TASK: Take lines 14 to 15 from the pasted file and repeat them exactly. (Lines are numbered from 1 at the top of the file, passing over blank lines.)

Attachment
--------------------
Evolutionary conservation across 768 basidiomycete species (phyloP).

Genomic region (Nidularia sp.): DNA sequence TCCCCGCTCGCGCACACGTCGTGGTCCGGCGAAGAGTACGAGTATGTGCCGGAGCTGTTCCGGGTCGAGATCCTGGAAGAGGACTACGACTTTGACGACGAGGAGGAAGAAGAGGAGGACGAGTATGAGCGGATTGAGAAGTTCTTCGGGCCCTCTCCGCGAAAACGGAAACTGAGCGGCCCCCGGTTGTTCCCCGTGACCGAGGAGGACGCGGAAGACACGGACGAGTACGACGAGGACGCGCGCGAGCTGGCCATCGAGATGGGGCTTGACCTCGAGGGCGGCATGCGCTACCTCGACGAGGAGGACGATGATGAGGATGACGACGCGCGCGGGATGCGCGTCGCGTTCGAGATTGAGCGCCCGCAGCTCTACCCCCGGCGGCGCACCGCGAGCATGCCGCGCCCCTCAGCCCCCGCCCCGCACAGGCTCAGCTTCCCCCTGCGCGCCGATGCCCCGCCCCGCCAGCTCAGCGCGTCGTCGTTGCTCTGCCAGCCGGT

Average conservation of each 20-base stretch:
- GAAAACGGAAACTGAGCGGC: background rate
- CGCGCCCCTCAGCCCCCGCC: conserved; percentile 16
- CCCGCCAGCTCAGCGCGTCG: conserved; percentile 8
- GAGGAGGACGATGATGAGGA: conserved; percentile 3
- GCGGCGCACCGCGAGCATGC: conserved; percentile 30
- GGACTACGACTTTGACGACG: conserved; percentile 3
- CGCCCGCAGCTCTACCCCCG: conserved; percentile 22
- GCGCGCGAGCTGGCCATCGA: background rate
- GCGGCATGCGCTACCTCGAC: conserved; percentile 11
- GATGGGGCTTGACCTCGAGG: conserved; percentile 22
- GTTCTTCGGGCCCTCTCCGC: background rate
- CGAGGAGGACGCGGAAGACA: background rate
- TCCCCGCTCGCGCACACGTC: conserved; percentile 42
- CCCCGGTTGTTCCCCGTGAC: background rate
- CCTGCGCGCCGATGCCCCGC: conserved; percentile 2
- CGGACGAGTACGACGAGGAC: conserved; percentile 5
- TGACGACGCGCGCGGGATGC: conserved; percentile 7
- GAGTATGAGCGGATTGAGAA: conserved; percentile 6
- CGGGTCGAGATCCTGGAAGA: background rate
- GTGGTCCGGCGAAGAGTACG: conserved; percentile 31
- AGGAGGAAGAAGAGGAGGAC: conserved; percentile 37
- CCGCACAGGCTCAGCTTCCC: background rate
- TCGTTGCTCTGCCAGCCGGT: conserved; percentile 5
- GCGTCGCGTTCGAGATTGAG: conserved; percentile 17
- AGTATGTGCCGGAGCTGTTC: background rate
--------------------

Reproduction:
- GTTCTTCGGGCCCTCTCCGC: background rate
- CGAGGAGGACGCGGAAGACA: background rate